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Editorial

Marriage and Family


Going Against the Grain



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10/01/2016 - How often is it that going against the grain is viewed as the right thing to do in life? Occasionally we will hear inspirational stories of someone who stood against public pressure and created positive change. Outside the stories of courage and triumph against seemingly insurmountable odds; going against the grain is not considered positive. Typically, people who go against the grain can "rub us the wrong way" or "create friction." Often, people who "rock the boat" may be asked, "Why can't you just fall in line?"

While the easy road may be to do what others expect and desire for us, this is not often the right decision. While going against the grain of a community can be challenging, even more difficult is going against the grain of ourselves. Choosing to act contrary to our will is probably the most challenging thing a person can do and is not usually advised by our society and pop-psychology. Sayings like "let your conscious be your guide", "be true to yourself" or "you need to do what makes you happy" are all common sayings that encourage a person to make decisions based solely on personal desire and will. These decisions can unintentionally create a lot of hurt in those we love the most.

This is the first of a small handful of articles discussing helping kids who are having to navigate the reality of divorce in their lives going against the grain of natural inclinations is vitally important in a child's ability to adapt. When two married people have conflict so great, and hurts so profound, that breaking off the relationship seems the only feasible option; bitter feelings and resentments will be present. The natural tendency will be to tell others, often including the kids, about how strong the feeling are towards the other person. When kids are listening to this greater problems develop.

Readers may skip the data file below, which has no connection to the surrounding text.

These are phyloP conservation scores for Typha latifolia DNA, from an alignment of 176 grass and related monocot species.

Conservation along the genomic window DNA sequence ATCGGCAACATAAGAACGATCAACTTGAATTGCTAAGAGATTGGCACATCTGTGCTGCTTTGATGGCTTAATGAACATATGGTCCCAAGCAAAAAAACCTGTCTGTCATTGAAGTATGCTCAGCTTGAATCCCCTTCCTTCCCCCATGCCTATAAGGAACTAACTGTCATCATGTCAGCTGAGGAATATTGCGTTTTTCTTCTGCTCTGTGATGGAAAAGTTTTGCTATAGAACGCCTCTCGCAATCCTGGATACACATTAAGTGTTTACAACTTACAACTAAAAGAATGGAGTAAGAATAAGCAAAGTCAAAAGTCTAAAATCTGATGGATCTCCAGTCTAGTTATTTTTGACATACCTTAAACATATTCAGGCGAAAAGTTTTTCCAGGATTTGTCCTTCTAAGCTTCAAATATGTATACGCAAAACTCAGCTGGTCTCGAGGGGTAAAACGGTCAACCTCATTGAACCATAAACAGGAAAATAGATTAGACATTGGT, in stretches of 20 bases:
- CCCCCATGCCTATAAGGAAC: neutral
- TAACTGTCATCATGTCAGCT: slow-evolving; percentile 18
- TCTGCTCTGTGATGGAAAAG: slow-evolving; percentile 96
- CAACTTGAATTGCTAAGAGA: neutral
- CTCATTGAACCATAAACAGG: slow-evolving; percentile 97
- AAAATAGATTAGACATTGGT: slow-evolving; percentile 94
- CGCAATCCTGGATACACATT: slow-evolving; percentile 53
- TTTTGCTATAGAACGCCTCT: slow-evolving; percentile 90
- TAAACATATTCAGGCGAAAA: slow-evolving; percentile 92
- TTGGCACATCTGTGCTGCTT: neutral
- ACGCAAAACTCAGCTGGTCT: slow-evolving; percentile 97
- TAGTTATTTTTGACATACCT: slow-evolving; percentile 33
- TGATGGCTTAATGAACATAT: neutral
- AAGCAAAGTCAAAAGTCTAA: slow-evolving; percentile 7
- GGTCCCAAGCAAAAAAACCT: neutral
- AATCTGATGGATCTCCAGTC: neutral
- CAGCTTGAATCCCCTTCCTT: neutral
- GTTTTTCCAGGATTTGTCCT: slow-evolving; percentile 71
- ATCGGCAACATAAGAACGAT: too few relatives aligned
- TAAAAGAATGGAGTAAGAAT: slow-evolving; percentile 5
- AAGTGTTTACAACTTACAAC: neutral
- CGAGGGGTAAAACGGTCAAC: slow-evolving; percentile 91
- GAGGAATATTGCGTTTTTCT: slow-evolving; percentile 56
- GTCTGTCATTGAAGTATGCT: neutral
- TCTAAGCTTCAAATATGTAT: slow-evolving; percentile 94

Tammy Daughtry authored a book entitled Co-parenting Works! which is a book I am referring to frequently for these articles and a book I would encourage divorced parents to read. Daughtry identifies a couple problems that develop when one parent speaks negatively about the other to the children. First, Daughtry explains, is that kids identify with both parents. Because of this, the negative things said about the other parent kids will personalize that trait being theirs as well. Second is that the children will tend to lose respect for the parent actually doing the complaining. She says that, "Children will try to distance themselves from the one who is being so negative."

The kids' relationship with each parent is also drastically different from the spousal relationship. If divorced or divorcing, you are making the decision to sever ties and head in a different direction from the spouse. The kids, however, still view that other person as "mother" or "father" and will have that relationship for the rest of their lives. When your affection wanes, their love will continue. Talking negatively about the other person is speaking negatively about someone they love.

If this has occurred in your own home, it is never too late to make changes. Apologizing to kids can be profoundly powerful as a first step. Another, incredibly difficult thing to do will be to speak positively to the kids about the ex-spouse. Daughtry encourages people in the situation to actually say with the kids, "It's okay for you to love us both." Doing these things will go against the grain of how you feel. Going against the grain of how you feel will help the kids adjust and settle into their new reality.

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